These operas are one of a kind
Our classical music expert Andrew Nowell turns an ear to an opera bursting with heart and soul...
Last week the Royal Northern College of Music staged Vaughan Williams’ neglected passion project The Pilgrim’s Progress.
Generally speaking this opera into which Vaughan Williams poured his heart and soul has struggled for productions and audiences.
It’s true the work is essentially thoughtful rather than dramatic and it has an awful lot of roles crammed into the narrative.
But it cast a real spell thanks to the talented students and something genuinely moving and powerful was created.
Vaughan Williams, it’s fair to say, was not a natural opera composer, but he is not the only musician who has been drawn to the stage despite mainly succeeding in other areas. Here are a few more composers whose contributions to the 400 years of opera have been, in many ways, rather singular:
Beethoven – Fidelio: Beethoven wrote his only opera three times and gave it four overtures. But there is nothing else in the repertoire like the tale of the heroine Leonora rescuing her beloved from tyranny. Beethoven’s treatment of his beloved subject of freedom packs a punch.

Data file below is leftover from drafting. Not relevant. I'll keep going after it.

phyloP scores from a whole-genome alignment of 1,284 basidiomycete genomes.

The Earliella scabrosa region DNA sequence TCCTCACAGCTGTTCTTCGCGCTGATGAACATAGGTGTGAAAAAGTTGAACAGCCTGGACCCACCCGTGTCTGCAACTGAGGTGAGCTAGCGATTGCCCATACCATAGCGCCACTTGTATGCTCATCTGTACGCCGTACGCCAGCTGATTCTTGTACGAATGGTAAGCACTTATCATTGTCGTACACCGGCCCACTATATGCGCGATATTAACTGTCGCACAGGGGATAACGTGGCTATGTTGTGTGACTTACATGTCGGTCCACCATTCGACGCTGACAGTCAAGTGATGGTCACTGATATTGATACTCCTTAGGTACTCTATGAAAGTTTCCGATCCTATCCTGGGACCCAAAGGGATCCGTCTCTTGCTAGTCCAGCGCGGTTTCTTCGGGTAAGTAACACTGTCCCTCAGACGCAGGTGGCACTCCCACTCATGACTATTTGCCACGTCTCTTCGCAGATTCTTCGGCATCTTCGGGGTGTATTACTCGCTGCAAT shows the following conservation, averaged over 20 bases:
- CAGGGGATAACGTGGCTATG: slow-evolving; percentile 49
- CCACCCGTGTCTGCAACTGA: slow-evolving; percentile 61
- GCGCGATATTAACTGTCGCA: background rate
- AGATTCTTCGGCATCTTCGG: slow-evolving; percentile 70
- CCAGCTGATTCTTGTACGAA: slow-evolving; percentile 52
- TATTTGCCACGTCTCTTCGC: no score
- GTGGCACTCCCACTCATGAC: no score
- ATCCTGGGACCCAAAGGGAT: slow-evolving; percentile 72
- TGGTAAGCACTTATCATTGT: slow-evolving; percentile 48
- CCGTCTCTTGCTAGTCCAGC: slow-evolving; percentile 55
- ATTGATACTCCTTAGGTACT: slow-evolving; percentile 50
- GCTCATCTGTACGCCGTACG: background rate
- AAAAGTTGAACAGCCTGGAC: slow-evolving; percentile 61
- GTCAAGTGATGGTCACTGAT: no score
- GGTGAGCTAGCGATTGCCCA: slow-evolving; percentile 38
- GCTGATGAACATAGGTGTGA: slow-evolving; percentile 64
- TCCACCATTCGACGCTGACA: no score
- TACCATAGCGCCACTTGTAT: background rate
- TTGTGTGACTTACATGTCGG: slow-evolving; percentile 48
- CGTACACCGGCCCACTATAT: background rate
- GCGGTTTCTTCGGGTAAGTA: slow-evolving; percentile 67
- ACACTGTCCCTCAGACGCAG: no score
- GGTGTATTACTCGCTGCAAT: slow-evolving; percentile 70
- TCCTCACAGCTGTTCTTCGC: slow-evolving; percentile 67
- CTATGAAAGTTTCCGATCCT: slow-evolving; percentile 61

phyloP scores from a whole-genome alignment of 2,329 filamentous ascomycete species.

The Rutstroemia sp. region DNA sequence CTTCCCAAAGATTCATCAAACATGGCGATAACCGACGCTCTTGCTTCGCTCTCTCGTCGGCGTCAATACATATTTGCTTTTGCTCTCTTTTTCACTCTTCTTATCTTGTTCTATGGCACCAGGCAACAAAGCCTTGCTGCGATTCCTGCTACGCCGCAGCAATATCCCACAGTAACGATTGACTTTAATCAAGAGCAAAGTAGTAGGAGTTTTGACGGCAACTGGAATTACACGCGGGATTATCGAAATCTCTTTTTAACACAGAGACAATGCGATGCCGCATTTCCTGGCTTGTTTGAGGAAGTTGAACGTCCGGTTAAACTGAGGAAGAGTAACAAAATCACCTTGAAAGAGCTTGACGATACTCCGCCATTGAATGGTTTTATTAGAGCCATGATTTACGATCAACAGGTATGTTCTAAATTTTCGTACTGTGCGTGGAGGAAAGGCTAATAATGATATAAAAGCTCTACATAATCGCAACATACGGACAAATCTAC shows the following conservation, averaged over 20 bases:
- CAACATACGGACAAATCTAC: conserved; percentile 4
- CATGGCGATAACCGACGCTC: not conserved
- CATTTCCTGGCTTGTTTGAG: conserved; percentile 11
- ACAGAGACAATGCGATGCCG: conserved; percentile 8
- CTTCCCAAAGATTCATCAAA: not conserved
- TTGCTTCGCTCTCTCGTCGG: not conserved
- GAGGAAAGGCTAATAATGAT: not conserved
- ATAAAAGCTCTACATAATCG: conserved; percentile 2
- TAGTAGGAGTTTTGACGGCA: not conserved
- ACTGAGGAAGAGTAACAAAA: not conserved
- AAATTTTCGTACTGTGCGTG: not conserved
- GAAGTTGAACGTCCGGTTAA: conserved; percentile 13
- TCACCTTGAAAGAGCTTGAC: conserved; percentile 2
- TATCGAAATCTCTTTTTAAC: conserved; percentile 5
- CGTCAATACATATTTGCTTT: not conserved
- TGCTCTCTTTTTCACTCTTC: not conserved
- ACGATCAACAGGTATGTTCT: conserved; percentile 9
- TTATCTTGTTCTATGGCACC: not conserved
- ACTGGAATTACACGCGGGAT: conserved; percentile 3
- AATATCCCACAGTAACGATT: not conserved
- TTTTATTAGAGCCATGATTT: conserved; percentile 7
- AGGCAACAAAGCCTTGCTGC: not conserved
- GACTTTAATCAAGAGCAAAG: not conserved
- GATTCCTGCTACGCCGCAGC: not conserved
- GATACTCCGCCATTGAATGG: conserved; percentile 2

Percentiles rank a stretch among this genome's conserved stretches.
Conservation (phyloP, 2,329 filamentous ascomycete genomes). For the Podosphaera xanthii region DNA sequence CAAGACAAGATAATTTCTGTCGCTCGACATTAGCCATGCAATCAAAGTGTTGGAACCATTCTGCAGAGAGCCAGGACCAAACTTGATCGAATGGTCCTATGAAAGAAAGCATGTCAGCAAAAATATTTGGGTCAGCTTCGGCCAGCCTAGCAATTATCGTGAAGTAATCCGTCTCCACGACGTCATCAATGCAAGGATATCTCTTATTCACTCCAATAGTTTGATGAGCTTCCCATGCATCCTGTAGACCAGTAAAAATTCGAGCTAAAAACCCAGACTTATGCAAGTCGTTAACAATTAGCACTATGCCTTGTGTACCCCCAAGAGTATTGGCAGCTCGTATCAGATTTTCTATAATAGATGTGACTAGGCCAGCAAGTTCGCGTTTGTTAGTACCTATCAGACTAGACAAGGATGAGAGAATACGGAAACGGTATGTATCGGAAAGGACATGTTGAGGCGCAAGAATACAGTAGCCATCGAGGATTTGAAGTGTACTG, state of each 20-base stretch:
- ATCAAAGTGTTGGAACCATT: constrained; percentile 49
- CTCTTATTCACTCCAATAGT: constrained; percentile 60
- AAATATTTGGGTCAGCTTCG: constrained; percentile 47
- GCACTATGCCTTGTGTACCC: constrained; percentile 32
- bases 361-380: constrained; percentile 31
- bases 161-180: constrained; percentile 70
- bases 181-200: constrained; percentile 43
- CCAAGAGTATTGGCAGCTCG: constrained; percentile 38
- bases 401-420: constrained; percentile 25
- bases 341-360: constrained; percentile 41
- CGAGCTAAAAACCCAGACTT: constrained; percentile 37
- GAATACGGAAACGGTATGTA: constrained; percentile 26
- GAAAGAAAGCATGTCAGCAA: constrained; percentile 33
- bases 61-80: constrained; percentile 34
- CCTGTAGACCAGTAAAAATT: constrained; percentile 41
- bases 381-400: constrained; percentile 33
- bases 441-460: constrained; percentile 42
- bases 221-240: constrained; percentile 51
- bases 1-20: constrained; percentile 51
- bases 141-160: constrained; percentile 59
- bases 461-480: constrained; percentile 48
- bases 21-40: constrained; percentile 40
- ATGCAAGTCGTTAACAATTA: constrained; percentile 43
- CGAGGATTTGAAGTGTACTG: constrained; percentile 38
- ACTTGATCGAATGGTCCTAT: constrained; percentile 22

Weber – Der Freischütz: It might seem harsh to put Weber here as Der Freischütz is a masterpiece, but he never again created anything like this crucial Romantic tale of a huntsman using magic bullets in the sinister Wolf’s Glen. This is the springboard to Wagner.
Debussy – Pelleas und Melisande: Debussy’s only opera is totally unique: a shifting, twilight world of emotions and memories that some find utterly boring but others captivating.
Messiaen – St Francis of Assisi: Messiaen too ventured once into the opera house for this, a colossal four-hour-plus ritual on the life of the medieval saint which includes moments of deep meditation and incredible use of birdsong.
Kurtag – Fin de Partie: At 92 the Hungarian master has finally made it into opera with this version of Beckett’s play Endgame. The premiere got rave reviews.